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George Washington Law Review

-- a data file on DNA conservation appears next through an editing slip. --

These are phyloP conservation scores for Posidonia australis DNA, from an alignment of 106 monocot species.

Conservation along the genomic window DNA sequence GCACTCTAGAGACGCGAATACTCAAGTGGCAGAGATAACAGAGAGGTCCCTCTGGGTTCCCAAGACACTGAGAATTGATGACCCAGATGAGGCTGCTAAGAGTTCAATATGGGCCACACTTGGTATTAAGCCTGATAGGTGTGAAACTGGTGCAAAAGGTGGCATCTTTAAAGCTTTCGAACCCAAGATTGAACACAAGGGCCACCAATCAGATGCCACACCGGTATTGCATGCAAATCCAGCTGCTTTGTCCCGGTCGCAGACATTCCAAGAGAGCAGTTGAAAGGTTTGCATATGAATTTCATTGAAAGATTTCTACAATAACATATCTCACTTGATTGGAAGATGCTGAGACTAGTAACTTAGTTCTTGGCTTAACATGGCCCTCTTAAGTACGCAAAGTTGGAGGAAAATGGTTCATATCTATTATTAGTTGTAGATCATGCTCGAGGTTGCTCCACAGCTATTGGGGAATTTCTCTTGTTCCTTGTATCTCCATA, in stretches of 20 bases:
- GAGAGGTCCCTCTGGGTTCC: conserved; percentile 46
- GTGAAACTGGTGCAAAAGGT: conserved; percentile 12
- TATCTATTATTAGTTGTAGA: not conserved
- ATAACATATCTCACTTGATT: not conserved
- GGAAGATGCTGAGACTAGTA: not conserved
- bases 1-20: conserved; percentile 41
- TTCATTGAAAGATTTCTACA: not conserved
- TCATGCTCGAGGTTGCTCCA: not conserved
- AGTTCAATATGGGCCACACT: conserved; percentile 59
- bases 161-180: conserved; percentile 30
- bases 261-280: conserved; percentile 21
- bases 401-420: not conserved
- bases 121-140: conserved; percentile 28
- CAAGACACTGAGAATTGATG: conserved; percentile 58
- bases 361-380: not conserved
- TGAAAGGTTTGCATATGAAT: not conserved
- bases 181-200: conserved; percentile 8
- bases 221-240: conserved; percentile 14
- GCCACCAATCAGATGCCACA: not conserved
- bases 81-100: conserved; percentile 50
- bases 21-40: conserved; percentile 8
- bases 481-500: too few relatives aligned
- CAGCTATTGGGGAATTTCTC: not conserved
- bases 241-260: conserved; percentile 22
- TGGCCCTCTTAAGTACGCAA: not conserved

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Social scientists almost universally describe domestic violence as an ongoing pattern of conduct motivated by the batterer's desire for power and control over the victim. The criminal statutes used to prosecute domestic violence, however, almost universally describe discrete acts of conduct, without reference to the actor's motivation or other acts of conduct. Although some scholars have questioned the fit between domestic violence and the criminal statutes used to prosecute it, previously only Professor Deborah Tuerkheimer has called for a reconceptualization of the crime of domestic violence to fill the gap. This Article seeks to build on Professor Tuerkheimer's work by exploring further the arguments supporting a reconceptualization of the crime of domestic violence and by proposing an alternative reconceptualization. Specifically, this Article proposes a Coercive Domestic Violence statute that requires proof not that the defendant's conduct was likely to result in substantial power or control over the victim, as Tuerkheimer's proposal requires, but instead that the defendant engaged in a pattern of domestic violence with the intent to gain power or control over the victim. By grounding a specialized domestic violence statute in the requirement of intent to gain power or control, this Article's proposal would bring an important discursive shift in the criminal law's treatment of domestic violence by turning the focus away from the claimed effects of domestic violence on a victim's autonomy and instead toward the coercive motivations of the batterer.



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